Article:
E1 reactions are unimolecular whereas E2 reactions are bimolecular. By extension,
#R_("E"1) = k["LG"^-]#, and
#R_("E"2) = k["LG"^-]["NUC"]#
where the notations stand for leaving group and nucleophile.
As a consequence of the preceding, E2 reactions usually proceed with a strong nucleophile (e.g. base), whereas E1 reactions are fine with a weaker nucleophile (e.g. base).
Mechanistically, E2 reactions are concerted (and occur faster), whereas E1 reactions are stepwise (and occur slower and at a higher energy cost, generally).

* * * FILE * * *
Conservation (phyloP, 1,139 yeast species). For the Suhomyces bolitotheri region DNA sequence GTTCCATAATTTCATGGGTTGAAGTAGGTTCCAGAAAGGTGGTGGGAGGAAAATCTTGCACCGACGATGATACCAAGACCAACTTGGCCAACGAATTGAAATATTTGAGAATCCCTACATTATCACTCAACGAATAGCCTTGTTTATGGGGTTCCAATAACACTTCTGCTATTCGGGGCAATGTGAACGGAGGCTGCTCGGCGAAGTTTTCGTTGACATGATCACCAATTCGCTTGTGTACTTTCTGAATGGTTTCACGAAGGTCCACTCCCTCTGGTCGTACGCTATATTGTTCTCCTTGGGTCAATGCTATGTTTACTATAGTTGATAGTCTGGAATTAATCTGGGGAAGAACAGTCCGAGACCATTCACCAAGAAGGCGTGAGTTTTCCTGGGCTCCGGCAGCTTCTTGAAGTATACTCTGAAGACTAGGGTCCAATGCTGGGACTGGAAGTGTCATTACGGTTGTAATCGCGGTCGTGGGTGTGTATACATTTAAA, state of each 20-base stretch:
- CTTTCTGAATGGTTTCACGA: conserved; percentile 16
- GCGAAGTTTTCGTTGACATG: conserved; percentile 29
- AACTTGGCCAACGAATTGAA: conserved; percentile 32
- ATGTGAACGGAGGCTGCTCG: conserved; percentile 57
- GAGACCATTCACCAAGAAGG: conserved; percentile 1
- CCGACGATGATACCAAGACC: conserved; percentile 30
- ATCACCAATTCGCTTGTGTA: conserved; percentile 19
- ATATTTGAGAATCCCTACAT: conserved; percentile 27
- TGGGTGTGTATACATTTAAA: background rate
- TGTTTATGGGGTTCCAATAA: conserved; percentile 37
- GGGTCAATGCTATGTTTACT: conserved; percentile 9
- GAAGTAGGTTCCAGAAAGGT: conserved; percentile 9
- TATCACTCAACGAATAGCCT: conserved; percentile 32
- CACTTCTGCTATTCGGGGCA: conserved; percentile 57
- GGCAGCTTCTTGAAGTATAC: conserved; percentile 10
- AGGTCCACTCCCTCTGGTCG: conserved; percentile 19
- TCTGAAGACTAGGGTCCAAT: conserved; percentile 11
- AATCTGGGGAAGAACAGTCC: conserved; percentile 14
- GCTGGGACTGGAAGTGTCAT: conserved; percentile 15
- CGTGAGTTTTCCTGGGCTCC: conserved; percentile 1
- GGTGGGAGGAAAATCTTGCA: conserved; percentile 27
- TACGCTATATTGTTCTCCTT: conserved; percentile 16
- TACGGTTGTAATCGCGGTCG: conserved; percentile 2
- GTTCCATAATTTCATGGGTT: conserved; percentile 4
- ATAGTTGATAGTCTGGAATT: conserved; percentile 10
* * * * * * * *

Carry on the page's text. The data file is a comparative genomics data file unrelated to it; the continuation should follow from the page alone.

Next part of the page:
Due to E1's mechanistic behavior, carbocation rearrangements can occur in the intermediate, such that the positive charge is relocated on the most stable carbon. Factors influencing this include hyperconjugation and resonance. As a result of this, E1 usually won't occur on primary substrates.
Moreover, when competing with SN1, E1's rate is more sensitive and will dominate when supplied with heat.
If you'd like to see mechanisms, ask!